Germantown seeks legal advice on delaying projects on Poplar gateway by Jane Roberts

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Robert Fogelman has watched with great interest as Germantown has signed off, piece by piece, on development of its western threshold at Poplar Avenue, where his family is one of the largest landowners.

It's no secret that he's not happy with where the city has agreed to place a traffic light to serve TraVure, the controversial hotel and office complex east of Kirby Parkway awaiting final approval from the Germantown Board of Mayor and Aldermen in early February.

Without final results of future traffic patterns in the 58-acre swath of Germantown called the Western Gateway, Fogelman wants the city to stop development, including TraVure, until the information is available

The city ordered the sewer capacity analysis late last fall, and aldermen approved a $70,000 traffic study of the Western Gateway Monday night.

"I am not quite sure why the traffic and infrastructure studies were not completed before, or as part of, the Western Gateway planning process," Fogelman said Wednesday. "The important issue is that these studies have not been completed, and to proceed with development without an understanding of the impacts on traffic, sewer and other integral issues of this nature would be putting the cart before the horse."

The city is seeking counsel from its attorney, Debra Wiles, on whether it can cease development, including on projects it has already approved.

"We are seeking guidance and an opinion from legal counsel on this subject and other interpretations regarding BMA voting responsibilities in development applications, contract approvals, etc.," Mayor Mike Palazzolo said Wednesday.

Ray Gill, who is developing TraVure, calls Fogelman's argument "weak to nonexistent," noting that he has complied with every city order and is requesting no "warrants" or exemptions from code. He also says Fogelman's effort to delay TraVure "is an attempt to delay the inevitable."

But Fogelman points out the Germantown is doing traffic and sewer studies at Forest Hill Heights ahead of when that "small-area plan" will be presented to the BMA for approval.

It approved the Western Gateway plan in 2014. Soon after, Gill presented his plans

While Fogelman doesn't use the word moratorium, he does say the city should have "adequate" time to study the impact of the possible future development, including what turn lanes, signals and other road improvements will be needed to accommodate more dense development, which could include four- and five-story office buildings.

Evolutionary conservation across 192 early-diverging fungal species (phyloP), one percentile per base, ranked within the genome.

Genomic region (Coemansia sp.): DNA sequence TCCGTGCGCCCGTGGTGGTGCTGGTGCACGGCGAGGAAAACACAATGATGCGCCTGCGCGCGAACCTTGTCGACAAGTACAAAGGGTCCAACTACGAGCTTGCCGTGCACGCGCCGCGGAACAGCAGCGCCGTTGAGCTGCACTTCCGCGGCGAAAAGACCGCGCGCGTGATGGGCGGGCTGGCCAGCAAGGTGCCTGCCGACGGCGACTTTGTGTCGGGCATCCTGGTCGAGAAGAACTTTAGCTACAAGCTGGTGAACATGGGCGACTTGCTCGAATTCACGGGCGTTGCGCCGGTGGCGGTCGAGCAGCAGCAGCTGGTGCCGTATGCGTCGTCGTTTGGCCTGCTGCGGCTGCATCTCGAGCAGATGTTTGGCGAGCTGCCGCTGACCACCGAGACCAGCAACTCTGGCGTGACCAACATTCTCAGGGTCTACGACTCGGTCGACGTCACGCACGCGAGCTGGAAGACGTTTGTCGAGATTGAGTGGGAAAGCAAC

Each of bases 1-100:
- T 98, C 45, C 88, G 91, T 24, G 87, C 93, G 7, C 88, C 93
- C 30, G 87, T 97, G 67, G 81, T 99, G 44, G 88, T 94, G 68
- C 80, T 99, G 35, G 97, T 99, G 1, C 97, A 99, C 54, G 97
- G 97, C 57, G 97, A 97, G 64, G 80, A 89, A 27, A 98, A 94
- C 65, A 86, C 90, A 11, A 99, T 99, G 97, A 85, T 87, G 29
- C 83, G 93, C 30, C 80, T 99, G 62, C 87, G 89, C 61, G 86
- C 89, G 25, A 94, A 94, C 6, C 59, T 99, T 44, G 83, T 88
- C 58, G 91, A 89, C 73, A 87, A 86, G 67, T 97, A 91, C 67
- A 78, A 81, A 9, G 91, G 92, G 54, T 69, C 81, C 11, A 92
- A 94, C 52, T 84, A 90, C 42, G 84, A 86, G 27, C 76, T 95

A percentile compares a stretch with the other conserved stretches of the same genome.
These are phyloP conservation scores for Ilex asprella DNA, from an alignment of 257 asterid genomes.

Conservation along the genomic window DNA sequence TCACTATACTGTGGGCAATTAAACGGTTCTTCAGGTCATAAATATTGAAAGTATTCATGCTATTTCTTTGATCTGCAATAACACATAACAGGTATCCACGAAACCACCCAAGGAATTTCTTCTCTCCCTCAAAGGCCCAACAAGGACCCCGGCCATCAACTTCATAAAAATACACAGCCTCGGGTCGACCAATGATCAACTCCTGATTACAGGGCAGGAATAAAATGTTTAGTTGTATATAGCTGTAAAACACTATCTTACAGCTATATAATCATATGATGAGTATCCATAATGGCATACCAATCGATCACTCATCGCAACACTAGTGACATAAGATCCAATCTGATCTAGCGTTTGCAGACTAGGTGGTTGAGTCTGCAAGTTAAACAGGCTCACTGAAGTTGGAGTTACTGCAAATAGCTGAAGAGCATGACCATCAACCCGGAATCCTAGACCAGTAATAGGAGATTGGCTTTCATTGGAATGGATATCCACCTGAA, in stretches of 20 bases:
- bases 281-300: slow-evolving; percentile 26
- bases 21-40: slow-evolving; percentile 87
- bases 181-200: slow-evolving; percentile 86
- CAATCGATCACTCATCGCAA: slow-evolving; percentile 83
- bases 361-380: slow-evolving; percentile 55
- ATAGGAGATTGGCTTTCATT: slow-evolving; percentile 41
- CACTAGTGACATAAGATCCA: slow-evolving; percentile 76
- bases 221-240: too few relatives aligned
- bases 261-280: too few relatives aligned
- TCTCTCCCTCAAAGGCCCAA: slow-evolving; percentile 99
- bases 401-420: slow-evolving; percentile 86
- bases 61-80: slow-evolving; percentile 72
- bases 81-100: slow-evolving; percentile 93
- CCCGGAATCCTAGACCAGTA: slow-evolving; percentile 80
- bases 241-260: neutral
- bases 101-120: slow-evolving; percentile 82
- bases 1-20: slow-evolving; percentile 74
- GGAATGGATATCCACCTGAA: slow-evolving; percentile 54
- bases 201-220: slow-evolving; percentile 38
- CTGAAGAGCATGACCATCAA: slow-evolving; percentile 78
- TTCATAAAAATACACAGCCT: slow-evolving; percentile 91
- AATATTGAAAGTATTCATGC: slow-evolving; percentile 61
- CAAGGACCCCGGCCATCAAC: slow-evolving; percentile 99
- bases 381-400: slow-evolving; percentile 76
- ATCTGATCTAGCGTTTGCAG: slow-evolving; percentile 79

Patrick Lawton, city administrator in Germantown, says the issue was simply a matter of timing.

"The traffic analysis issue surfaced a year ago as a capital improvement project, but it was not in the city budget," he said. "The budget was adopted June 30.

"The timing does seem odd, but you can't stop development; you can't say to developers, 'You can't develop until we are ready.'" But he admits that by the time the city wrote the request for vendor proposals for the traffic study and determined the selection process, "a lot had happened."

TraVure is the only development off the drawing board in the Western Gateway. But it's been contentious, filling up council chambers night after night as it wound through the approval process last fall. It won approval from the planning commission in a session in December that lasted until nearly until 10 p.m. Residents packed the hall, some with lawyers.

While it has been given a green light, it has one more approval before the BMA, scheduled for Feb. 8. Gill says it's a matter of "housekeeping."

Alderman Forrest Owens isn't so sure."Common sense would dictate rejection is a possibility because of the simple fact that it is before us for approval."

Given a clean slate, it's unlikely, Owens said, that traffic experts would place a stoplight on Poplar Avenue at what will become TraVure Parkway, about 750 feet east of Kirby Parkway.

Fogelman agrees, arguing that a stoplight that will affect the whole area should be at the eastern edge of Westminster Townhomes, his property, creating a four-way, signalized intersection with the Atrium/Forum office buildings on Poplar. The traffic adviser he hired to look at the issue in November concluded the scenario needed more study.

"This is what we are asking the city to undertake," Fogelman said in an email, noting that the light would be no closer to Kirby Parkway than the distance between lights at the Crescent Center and Ridgeway/Shady Grove in East Memphis. He also said all stop lights in this "very urban and dense area of Poplar" are synchronized and timed to work together.

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